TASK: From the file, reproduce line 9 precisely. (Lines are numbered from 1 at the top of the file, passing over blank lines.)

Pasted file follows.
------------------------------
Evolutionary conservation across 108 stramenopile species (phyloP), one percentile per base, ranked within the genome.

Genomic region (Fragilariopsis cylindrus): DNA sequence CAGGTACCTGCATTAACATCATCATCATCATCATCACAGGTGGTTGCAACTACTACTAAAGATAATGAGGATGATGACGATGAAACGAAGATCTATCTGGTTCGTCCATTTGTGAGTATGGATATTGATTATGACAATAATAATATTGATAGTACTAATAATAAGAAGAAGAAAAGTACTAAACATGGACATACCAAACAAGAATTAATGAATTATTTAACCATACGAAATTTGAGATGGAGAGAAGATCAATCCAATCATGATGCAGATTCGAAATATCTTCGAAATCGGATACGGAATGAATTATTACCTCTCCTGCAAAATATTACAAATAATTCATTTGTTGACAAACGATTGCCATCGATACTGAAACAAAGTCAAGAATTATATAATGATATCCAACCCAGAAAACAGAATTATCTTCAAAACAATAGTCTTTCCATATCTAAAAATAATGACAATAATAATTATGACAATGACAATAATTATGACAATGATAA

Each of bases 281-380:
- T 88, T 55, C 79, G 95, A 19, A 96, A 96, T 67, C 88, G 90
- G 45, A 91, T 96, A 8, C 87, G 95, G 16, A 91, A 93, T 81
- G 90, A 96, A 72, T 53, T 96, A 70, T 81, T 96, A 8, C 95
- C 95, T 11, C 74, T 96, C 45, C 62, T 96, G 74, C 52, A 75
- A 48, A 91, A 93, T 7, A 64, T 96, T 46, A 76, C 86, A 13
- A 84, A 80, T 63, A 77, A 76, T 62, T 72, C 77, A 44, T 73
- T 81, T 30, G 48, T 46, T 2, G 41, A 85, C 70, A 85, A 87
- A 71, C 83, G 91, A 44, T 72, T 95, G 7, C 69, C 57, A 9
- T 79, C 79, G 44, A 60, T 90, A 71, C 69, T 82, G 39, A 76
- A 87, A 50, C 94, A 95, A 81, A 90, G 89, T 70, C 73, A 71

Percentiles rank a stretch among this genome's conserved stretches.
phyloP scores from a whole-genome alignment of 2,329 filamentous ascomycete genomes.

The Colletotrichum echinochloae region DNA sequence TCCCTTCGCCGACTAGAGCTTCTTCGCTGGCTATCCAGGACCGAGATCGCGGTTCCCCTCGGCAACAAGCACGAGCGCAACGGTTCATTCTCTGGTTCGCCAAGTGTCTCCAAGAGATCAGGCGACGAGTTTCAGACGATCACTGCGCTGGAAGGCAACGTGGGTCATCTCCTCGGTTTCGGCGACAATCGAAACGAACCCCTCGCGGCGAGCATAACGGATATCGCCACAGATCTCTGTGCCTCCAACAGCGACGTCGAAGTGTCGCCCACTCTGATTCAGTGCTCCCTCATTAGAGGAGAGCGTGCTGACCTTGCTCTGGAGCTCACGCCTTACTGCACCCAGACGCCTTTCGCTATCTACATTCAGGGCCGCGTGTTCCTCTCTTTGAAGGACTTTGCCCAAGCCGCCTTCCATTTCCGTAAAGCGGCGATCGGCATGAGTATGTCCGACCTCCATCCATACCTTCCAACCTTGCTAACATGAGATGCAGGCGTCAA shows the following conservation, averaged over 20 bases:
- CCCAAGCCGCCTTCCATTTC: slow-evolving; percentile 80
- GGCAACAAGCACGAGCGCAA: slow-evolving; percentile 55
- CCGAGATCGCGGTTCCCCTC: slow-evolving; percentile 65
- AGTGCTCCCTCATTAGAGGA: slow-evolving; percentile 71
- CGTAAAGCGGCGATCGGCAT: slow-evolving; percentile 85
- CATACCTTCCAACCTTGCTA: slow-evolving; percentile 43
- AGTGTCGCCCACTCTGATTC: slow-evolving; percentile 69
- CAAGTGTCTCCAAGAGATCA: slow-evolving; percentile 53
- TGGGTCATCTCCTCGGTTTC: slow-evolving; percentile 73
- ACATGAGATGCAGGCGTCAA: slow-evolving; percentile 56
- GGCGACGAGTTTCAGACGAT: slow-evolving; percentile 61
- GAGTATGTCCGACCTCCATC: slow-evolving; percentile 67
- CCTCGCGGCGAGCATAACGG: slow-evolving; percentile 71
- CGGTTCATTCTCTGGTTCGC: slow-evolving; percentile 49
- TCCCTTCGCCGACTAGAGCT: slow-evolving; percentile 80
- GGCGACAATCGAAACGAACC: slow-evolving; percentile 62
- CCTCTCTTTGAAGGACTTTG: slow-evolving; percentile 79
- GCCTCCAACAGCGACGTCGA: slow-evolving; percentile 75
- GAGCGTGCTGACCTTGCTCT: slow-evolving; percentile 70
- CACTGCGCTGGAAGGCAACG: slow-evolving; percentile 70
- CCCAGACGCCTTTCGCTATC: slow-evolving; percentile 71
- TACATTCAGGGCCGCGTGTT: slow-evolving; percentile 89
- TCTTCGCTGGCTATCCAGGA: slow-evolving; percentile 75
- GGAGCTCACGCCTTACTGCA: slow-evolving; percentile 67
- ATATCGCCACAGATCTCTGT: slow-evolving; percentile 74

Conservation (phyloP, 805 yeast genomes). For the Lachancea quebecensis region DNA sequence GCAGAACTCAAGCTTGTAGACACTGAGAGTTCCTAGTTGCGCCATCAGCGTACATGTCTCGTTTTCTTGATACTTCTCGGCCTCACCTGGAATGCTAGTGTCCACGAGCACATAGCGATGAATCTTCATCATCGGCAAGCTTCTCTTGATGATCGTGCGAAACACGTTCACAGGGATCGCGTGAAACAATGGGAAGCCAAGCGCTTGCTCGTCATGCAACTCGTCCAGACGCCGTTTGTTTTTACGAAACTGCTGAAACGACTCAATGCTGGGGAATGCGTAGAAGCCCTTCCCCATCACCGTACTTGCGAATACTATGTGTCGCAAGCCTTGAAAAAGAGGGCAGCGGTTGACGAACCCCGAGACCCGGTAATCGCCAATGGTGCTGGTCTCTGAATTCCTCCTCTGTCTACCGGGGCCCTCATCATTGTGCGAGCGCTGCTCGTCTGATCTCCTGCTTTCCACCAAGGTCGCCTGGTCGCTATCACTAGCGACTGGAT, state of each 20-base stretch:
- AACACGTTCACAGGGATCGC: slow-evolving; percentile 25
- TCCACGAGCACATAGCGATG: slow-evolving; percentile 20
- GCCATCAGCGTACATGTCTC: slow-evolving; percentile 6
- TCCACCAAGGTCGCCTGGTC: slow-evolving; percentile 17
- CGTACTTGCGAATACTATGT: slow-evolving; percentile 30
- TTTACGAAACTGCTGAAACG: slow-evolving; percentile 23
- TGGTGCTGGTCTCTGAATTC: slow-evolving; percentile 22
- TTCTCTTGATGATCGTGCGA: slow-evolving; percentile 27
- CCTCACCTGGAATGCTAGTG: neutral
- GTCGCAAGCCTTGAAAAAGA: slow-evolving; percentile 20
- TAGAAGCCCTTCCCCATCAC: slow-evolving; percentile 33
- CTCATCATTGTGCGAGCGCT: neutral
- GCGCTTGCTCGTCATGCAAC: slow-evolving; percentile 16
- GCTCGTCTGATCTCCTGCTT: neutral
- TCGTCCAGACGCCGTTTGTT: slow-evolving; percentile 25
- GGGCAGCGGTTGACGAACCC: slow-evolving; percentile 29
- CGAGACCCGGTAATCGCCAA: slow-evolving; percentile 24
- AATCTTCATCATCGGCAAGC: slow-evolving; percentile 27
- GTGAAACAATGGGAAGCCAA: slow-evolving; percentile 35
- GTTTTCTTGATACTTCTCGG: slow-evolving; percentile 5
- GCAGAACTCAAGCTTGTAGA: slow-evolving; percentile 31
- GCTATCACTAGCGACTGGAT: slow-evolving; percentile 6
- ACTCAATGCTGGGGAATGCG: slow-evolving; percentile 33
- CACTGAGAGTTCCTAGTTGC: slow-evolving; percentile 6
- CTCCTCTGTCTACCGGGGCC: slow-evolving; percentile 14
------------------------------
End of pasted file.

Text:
- A 84, A 80, T 63, A 77, A 76, T 62, T 72, C 77, A 44, T 73